Teaching Points:

  • We are looking at some of the minor prophets this week. (Minor= smaller books).
  • The prophets were prophesying during times of crisis. The podcast goes into more detail about these crisis’s. It is important to help students understand the place where the prophets were when they were writing.
  • The message being sent here is, “God wants His people to create a just society.”
  • Social justice is helping change systems of power to give voice to the voiceless
  • If you have the time, or would like to bring in some New Testament, look at Mary’s Song in Luke.

Discussion Questions:

  • What, really, is the point of telling this Advent story again and again each year? Are we really expecting anything new and different, or is it just a nice story to tell?
  • Mary’s song shares her words of joy about God. Why is she singing praises to God? (Help students see that God first appears to this poor, unmarried girl. Not to a rich powerful man.) What does this say about our God? How does this compare to how our community, or the world views God? Where do you go to find God?
  • Some of the prophetic voices speak powerfully of the transgressions of the people that must be overcome in order that a new light might come into the world. What does this mean in our own time? Are we, perhaps, too “tame” in our expectations and in our willingness to use our own prophetic voices during this season of Advent?
  • What are YOU hoping for? What light would YOU like to see come into the world? What social justice issue are you passionate about? Where could you bring a voice to the voiceless?

Podcast:

Exile, the Prophetic Witness & Message of Peace

This is the second week of our Advent discussion. We are taking a look at the Exile, and how we can relate to the feeling of being exiled in different circumstances today. We will continue the Advent lectionary in Isaiah and look at his message of peace and the hopeful future he envisioned. Be sure to listen to the podcast to hear some thoughts and ways we draw the connection between scripture and our world today.

Teaching Points:

We probably cannot overstate the significance of the Exile as the matrix in which almost all of the entirety of the Hebrew Scriptures are situated. It would have been the dominant experience on the minds and hearts of both writers and hearers of the vast majority of the Old Testament.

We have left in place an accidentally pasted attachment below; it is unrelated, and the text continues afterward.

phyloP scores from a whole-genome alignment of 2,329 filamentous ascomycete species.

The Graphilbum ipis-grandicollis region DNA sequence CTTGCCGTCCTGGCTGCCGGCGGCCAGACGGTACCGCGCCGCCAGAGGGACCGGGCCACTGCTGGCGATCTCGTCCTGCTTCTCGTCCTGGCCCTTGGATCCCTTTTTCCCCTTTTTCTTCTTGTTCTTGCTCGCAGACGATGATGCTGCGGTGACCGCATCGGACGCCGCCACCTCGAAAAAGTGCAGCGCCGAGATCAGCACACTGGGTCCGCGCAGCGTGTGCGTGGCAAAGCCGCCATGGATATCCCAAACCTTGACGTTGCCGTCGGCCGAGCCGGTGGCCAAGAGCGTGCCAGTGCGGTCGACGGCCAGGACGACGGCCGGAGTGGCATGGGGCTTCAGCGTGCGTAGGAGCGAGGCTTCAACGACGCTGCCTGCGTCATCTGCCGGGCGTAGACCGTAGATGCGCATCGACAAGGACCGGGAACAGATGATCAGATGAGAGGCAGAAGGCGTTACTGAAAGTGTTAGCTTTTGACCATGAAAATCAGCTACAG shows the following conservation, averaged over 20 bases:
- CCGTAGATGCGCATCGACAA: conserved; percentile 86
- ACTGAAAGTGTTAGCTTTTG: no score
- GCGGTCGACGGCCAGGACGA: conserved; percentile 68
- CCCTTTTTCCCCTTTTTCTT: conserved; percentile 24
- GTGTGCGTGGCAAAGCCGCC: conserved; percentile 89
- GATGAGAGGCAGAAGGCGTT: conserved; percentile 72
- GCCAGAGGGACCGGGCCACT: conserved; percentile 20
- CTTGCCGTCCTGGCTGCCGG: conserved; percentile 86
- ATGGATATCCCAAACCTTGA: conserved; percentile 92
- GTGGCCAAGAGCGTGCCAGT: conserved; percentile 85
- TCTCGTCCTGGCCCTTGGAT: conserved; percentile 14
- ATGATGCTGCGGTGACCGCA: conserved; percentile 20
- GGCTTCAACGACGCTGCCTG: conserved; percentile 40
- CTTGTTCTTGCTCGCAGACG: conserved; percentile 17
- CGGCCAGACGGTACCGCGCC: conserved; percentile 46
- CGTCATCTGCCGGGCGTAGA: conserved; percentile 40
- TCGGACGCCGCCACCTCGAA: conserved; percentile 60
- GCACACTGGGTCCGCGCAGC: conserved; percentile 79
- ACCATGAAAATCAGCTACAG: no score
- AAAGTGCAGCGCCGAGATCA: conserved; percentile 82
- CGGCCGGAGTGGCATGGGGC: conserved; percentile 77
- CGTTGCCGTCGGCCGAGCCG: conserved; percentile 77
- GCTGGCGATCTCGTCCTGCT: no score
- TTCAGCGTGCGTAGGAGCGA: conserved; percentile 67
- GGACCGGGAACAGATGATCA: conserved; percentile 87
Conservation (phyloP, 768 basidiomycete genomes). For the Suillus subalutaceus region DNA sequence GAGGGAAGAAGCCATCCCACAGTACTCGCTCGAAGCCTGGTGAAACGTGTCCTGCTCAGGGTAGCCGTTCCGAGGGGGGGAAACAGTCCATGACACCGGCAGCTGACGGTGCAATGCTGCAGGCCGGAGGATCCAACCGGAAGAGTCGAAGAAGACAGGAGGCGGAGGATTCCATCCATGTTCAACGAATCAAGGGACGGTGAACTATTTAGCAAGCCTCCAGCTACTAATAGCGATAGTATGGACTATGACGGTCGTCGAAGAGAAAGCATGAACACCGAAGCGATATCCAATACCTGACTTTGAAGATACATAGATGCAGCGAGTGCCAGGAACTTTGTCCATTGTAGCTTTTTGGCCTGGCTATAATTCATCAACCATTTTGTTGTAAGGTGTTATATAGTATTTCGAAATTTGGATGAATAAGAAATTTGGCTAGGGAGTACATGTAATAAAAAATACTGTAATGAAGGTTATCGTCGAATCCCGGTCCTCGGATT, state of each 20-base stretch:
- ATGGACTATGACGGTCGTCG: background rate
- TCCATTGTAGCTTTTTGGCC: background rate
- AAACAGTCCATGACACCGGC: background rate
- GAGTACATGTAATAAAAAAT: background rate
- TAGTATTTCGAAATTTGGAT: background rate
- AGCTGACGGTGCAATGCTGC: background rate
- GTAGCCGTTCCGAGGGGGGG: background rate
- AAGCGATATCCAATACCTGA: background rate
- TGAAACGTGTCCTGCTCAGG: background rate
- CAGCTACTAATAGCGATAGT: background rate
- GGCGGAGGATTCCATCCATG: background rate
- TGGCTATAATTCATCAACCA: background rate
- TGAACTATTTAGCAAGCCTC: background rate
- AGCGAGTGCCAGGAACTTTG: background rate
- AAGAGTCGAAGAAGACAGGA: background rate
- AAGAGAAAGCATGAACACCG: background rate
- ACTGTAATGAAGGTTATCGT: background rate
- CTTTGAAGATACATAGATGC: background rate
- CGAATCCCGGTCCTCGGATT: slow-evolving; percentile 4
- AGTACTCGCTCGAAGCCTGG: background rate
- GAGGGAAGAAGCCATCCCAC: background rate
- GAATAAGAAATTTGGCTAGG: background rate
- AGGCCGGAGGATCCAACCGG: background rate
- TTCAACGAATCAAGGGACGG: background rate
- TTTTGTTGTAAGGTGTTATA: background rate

Scripture Reference:

2 Kings 17:5-23, 2 Kings 25 and Isaiah 11:1-10 (Advent Lectionary)

  • The passages from 2 Kings describe the fall of the Northern Kingdom of Israel (2 Kings 17) and the Southern Kingdom of Judah (2 Kings 25). It is helpful for readers to understand that Jerusalem was in the Southern Kingdom and was understood (by the Judeans, at least) to be the best or “most authentic” place in which one could worship the God of Israel. Thus, there was always some tension between the two kingdoms and a sense in which Judeans look down on Israel as being “less than” in their worship. This influences the tone in which the various kings are presented and the justification for Israel’s having been conquered some 125 years earlier.

Discussion Questions:

  • Certainly one of the themes that emerges as we read about the Exile is the truth that, like so many of our histories today, stories are often written by the “victor” or dominant party and never given unbiased renderings of past events. Where do we see that in our own time? Who gets to write our contemporary histories? Who decides the authors of how history is recorded today? How can this impact perception for future generations?
  • Another important recognition when we talk about Exile is that we know the end of the story, but they did NOT. We have to be careful when we only read or focus on those passages that speak very hopefully about a future to come; we must also remember that there was tremendous despair and hopelessness that came in the midst of the experience of Exile. Where do we experience this in our own lives? Are there times that we feel we are in the “wilderness,” and we really don’t know if things are going to turn out “ok” or not? (The podcast has some good discussion around examples in teens/young adults’ lives, please take a listen.)
  • [Side note: we are not taking much time to address the considerable passages of lament and disappointment found in the Psalms and in others of the prophetic books. They may warrant some mention and an acknowledgement that there is tremendous emotional depth and breadth as the people struggle through their reality and cry out to God for understanding and relief. This begs a potential question about whether we are good, in our own time and place, at acknowledging sadness, feelings of hopelessness and our human need to lament at some times. Do we just try to gloss over the really difficult realities that some folks are facing?]
  • What image does Isaiah use in verse 1 to symbolize rebirth? Why do you think he uses this particular item? (Make sure you discuss the how a tree changes with each season, and how to keep a tree healthy, etc.)
  • Who is the “He” referenced in verses 2-4? (An heir of David) How does Isaiah describe this person?
  • What is the new natural order that will take effect in verses 6-8?
  • The lectionary reading for the Second Sunday of Advent once again presents a beautiful vision for a hopeful future in which parties that we might expect be antagonist toward each other are able to peacefully live together. Where might we need such a vision in our own lives? What is the difference between embracing God’s vision for a hopeful future and just pretending that everything is fine?